As the cancer progresses, there may also be nausea, weight loss, breathlessness, tiredness and loss of appetite. If an individual experiences bloating, pressure, or pain in the abdomen or pelvis that lasts for more than a few weeks they should see a doctor immediately

Women affected by ovarian cancer will have a life span of about 1.5%. Ovarian cancer is often referred to as the ‘silent killer’ because it often causes non-specific symptoms, which results in difficulties in the detection process. This is indicated that 40% of women diagnosed with ovarian cancer only have a 5-year survival rate. However, when the diagnosis at the initial stage has increased as much as 95%.

The method of examining and diagnosing early ovarian cancer patients is still a challenge for researchers and future obstetricians. The absence of clear initial clinical symptoms in cases of ovarian cancer makes it difficult to detect it early. As a result 65-75% of new ovarian cancer cases can be diagnosed at an advanced stage.

The existing diagnostic method is by examining the vagina covering the body, rectum and pelvic cavity through the vagina to detect mass or hyperplasia (abnormal cell proliferation) in the ovary. However, there is difficulty in reaching the uterine area directly. The blood protein test (CA-125) which is an early marker of the presence of tumors, is still felt to be insufficiently sensitive to ovarian cancer screening tests. Another method developed was multiplexing tests using DNA barcodes. In addition, there are also those who use aggregate. However, with this test, ovarian cancer is difficult to detect and the method is difficult to apply.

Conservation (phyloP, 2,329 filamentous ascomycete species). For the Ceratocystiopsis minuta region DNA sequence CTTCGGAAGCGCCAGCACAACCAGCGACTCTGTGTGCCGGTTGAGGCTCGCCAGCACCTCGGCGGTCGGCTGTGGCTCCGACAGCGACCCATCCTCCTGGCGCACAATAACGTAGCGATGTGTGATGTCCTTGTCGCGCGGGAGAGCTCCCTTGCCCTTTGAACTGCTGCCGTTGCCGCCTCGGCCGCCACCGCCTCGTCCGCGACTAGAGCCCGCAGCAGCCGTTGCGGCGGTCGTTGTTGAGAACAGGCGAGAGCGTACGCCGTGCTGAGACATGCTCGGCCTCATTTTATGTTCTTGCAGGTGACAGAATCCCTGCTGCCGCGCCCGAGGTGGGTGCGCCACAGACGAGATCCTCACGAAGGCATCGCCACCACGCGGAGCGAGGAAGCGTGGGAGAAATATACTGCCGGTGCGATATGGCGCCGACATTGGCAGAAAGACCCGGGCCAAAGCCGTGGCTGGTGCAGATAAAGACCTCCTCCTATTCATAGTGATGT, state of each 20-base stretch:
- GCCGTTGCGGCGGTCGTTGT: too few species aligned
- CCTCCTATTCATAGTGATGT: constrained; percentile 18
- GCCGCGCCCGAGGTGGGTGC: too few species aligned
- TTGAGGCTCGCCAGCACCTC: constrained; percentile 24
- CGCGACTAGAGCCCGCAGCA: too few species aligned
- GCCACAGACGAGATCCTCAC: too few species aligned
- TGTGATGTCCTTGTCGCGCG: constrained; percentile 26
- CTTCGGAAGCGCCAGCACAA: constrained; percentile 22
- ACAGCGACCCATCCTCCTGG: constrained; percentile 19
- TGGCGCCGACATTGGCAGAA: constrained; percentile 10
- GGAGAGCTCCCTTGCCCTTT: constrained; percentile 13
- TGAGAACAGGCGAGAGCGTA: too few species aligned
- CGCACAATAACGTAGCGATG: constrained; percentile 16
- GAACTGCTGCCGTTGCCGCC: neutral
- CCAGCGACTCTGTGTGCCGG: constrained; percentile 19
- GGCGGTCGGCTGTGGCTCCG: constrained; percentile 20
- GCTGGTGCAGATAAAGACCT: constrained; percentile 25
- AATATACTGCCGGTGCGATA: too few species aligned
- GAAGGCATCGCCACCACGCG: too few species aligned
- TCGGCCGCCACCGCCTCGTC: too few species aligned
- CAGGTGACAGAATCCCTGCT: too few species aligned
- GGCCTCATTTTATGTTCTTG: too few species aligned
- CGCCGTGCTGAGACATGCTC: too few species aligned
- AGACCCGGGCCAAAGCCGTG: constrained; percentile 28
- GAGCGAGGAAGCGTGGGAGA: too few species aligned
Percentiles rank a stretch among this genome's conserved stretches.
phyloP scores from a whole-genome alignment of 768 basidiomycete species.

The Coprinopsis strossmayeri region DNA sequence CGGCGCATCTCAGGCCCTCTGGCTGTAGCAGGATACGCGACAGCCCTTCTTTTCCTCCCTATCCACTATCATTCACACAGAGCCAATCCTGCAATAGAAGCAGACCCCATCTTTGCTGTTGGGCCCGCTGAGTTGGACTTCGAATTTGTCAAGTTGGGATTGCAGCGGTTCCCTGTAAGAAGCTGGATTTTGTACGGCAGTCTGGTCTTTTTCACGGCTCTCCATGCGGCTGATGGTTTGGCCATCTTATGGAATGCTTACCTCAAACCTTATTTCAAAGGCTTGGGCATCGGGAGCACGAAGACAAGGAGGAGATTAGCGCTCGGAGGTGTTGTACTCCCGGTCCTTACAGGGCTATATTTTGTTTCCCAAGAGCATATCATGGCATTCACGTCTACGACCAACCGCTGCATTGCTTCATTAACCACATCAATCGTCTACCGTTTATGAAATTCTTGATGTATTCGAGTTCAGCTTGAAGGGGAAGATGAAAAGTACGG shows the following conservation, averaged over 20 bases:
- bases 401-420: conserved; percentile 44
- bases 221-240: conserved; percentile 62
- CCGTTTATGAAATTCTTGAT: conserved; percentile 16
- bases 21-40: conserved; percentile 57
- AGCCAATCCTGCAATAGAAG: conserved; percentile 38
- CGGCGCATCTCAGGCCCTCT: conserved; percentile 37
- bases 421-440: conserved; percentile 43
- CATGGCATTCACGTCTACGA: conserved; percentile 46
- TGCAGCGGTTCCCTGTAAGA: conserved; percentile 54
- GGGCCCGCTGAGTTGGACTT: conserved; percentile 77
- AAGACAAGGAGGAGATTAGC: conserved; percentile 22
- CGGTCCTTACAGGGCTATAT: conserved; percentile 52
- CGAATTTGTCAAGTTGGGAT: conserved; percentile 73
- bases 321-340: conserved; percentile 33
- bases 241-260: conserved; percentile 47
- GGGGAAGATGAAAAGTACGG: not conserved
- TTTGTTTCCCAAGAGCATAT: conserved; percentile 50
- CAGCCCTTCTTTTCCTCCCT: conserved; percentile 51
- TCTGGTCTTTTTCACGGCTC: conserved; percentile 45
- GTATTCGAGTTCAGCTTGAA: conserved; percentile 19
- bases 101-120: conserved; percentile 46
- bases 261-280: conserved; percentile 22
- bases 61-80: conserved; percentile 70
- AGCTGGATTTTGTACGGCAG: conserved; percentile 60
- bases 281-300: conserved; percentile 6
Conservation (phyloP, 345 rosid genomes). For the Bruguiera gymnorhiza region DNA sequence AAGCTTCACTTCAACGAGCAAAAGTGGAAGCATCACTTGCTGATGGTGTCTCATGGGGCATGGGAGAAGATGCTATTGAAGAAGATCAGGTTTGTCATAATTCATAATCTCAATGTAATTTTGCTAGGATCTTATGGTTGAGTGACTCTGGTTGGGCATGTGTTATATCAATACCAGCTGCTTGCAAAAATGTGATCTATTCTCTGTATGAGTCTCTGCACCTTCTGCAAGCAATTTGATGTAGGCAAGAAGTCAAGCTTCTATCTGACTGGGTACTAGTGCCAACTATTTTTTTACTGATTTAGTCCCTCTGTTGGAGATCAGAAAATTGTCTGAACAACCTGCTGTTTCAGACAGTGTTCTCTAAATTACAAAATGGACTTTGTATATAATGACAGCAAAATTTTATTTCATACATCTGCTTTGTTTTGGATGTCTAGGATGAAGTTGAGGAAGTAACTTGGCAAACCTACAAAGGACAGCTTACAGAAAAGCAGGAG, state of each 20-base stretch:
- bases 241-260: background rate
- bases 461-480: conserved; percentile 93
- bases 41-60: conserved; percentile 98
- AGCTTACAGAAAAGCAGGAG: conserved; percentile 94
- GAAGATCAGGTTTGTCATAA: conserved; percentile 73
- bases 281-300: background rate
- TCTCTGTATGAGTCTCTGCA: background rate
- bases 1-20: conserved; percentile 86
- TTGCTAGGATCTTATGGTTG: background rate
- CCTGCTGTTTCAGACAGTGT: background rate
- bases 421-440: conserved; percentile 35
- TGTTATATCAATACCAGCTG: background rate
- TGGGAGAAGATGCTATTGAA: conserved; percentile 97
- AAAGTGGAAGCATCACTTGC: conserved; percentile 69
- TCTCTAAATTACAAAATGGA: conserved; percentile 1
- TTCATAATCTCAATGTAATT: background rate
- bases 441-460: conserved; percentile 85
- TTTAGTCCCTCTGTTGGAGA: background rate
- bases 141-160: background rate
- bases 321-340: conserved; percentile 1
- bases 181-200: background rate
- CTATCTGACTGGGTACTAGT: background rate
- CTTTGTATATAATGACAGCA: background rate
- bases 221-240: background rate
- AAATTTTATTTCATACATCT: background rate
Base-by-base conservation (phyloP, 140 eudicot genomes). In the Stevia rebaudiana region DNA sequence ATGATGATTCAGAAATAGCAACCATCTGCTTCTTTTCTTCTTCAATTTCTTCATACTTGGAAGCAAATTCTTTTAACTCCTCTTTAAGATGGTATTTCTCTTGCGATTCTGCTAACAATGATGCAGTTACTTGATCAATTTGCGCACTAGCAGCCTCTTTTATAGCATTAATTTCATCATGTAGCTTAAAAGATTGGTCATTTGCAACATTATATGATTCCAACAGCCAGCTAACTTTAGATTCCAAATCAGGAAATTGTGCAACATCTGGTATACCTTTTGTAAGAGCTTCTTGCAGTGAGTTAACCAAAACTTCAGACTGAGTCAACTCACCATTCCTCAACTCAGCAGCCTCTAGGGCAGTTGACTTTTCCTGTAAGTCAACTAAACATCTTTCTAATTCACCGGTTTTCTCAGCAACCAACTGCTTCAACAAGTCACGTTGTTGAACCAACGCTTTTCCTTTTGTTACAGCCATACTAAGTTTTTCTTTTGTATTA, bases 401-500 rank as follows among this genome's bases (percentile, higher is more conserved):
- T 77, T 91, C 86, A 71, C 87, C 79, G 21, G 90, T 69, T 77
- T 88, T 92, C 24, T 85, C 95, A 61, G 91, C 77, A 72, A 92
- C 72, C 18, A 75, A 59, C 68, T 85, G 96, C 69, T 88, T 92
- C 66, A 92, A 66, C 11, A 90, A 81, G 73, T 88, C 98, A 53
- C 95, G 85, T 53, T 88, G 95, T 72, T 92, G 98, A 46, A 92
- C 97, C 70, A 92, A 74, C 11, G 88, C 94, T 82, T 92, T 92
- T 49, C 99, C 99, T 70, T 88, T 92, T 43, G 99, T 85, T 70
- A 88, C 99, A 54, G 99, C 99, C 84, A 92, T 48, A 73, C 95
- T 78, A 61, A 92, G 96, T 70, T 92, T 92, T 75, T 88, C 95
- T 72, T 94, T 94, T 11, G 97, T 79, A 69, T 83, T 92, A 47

Recently, laser technology has found a new breakthrough for early detection of ovarian cancer through patient’s saliva by using Laser Induced Breakdown Spectroscopy (LIBS). Laser induced breakdown spectroscopy is a powerful tool for identification of elements in a specimen. Because of its great sensitivity, its simplicity, and its specificity, LIBS has been used to detect chemical agents and pollutants.

LIBS is an analysis technique using laser pulses that are quite intense to identify the mineral content in the sample. The patient’s saliva will be taken and fired with a laser that will produce a spectrum. From the spectrum produced will be identified the mineral content in the patient’s saliva. The difference in mineral content between saliva of healthy people with saliva of patients affected by ovarian cancer is what will be identified further.

References

Ajemal, R. Siegel, E. Ward. 2008.  “Cancer statistics, 2008,” CA: A Cancer Journal for Clinicians, vol. 58( 2) : 71–96.

Carpenter, H. G. 2013. The secretion, components and properties of Saliva. The Annual Review of Food Science and Technology. Volume (4) : 267 – 276

Dian, I. 2015. Deteksi dini kanker ovarium dengan Tes DNA. Jurnal FKKMK UGM. Markushin, Y dan Melikechi, N. 2012. Sensitive Detection of Epithelial Ovarian Cancer Biomarkers Using Tag-Laser Induced Breakdown Spectroscopy. Ovarian Cancer. Optical Science Center for Applied Research, Delaware State University. USA